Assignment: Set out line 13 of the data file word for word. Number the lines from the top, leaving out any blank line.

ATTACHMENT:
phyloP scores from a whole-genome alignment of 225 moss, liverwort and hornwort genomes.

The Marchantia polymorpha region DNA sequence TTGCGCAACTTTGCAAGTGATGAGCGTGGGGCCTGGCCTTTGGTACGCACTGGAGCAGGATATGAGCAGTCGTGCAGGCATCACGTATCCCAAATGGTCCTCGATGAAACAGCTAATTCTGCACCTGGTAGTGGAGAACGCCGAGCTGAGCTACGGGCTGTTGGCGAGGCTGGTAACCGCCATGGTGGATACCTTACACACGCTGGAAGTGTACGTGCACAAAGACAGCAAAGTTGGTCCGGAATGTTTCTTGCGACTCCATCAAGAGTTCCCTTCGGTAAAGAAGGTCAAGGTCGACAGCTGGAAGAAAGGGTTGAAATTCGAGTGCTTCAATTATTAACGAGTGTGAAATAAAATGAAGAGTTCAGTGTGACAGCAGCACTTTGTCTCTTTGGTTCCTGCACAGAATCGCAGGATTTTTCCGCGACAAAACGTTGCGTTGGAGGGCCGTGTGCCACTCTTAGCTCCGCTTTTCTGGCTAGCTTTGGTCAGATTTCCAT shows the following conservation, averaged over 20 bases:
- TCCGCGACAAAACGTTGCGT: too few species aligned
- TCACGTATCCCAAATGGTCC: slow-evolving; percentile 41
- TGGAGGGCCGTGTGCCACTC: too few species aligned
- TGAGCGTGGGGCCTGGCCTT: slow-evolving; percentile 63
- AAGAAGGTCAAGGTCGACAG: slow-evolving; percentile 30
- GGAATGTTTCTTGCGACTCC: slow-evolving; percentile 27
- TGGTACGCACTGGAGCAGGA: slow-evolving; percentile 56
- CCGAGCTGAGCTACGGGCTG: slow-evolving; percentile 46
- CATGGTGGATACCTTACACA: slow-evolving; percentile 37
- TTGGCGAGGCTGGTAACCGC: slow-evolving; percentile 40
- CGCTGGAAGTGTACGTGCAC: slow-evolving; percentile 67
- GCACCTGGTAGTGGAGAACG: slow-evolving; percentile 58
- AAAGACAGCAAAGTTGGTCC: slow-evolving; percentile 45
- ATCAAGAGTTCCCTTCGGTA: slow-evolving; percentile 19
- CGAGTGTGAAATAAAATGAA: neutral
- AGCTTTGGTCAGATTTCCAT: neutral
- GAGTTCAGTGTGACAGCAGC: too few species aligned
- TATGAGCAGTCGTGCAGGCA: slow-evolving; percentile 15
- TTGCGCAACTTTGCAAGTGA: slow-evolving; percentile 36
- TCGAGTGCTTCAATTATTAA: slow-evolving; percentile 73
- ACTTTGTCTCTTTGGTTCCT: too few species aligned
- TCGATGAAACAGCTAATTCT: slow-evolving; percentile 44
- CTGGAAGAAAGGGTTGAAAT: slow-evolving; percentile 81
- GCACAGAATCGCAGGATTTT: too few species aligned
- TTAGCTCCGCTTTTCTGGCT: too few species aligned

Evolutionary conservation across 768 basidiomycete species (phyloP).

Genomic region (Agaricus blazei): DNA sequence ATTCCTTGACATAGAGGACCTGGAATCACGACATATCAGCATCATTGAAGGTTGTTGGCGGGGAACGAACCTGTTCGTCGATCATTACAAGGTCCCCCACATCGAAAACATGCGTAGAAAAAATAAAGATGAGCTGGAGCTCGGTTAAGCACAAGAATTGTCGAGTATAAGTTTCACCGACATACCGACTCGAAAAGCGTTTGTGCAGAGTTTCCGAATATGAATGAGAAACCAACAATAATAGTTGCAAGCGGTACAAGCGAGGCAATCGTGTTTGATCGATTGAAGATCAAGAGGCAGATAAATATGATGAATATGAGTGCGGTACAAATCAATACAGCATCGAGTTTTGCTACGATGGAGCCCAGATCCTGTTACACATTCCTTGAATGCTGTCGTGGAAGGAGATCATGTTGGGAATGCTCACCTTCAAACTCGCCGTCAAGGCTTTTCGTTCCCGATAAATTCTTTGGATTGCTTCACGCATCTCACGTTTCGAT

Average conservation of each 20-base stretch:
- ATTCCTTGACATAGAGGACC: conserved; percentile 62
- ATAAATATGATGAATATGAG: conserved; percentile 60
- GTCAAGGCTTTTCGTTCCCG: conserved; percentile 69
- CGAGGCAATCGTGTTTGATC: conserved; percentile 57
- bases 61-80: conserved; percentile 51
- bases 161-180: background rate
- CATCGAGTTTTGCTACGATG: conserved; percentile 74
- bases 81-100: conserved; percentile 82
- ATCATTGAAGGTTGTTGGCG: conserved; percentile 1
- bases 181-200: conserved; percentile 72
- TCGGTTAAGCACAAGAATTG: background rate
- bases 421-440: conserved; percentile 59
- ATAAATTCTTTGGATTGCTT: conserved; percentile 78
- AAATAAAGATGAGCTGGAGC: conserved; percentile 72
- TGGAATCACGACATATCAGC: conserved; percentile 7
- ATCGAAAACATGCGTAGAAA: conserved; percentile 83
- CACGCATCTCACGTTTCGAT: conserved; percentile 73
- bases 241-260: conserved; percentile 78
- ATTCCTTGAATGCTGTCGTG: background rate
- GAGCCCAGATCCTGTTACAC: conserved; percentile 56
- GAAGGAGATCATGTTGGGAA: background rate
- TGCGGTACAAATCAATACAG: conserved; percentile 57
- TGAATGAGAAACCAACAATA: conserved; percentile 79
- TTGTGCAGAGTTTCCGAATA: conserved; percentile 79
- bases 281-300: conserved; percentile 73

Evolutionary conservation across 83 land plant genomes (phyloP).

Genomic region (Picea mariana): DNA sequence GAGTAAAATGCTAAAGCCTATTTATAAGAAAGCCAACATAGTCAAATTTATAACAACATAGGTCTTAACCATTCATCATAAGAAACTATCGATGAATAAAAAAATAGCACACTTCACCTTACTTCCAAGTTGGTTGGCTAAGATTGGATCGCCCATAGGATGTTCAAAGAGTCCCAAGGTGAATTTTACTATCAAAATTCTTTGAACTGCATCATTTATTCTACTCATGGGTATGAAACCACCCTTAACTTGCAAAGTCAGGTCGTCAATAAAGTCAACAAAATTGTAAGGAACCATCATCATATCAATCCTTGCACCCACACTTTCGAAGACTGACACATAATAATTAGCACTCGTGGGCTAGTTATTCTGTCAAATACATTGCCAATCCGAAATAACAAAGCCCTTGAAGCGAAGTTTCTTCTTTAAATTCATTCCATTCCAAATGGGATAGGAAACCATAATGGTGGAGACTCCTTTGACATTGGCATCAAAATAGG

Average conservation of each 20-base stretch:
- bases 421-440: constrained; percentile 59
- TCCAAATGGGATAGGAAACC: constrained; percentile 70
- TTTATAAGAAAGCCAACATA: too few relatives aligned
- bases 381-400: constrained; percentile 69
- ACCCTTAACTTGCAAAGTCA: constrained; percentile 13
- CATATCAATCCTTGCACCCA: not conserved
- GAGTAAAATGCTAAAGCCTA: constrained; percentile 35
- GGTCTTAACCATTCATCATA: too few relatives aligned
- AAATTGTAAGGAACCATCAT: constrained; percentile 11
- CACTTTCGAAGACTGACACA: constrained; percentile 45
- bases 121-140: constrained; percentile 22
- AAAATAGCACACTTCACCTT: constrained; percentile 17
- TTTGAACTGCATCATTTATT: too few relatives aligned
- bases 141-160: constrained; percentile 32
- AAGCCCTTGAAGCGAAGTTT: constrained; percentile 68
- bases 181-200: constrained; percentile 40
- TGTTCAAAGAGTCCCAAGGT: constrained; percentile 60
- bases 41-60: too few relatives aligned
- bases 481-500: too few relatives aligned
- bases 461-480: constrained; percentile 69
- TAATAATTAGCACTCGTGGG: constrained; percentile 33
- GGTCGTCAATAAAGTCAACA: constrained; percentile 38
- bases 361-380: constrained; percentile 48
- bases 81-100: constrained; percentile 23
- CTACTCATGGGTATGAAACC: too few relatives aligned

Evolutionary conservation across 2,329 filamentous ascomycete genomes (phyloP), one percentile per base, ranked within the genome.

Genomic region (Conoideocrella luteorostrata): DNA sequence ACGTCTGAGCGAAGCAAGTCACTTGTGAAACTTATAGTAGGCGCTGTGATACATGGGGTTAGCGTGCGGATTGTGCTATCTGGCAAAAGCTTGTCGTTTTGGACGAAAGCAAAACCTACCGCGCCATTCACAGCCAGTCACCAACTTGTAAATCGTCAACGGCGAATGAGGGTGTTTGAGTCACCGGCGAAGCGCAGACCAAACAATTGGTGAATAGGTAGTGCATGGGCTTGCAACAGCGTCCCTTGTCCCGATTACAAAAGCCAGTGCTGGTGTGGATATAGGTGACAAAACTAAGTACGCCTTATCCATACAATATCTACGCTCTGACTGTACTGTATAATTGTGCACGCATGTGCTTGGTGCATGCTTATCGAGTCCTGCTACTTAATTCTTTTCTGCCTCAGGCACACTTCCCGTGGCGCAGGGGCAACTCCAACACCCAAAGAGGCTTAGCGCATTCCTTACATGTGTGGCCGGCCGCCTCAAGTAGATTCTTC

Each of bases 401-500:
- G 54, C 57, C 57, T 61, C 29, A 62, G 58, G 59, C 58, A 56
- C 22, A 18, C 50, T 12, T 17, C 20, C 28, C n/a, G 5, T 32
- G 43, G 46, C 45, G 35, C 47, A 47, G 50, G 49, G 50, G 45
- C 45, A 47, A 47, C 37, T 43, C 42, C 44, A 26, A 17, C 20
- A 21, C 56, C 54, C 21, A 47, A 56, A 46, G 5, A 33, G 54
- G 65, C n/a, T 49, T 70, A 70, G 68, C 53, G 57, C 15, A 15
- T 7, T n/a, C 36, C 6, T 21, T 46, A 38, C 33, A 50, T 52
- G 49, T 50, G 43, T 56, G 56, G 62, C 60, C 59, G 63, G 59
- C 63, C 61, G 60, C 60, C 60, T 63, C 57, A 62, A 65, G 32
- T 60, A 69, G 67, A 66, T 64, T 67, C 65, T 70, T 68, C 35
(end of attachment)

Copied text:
- CGCTGGAAGTGTACGTGCAC: slow-evolving; percentile 67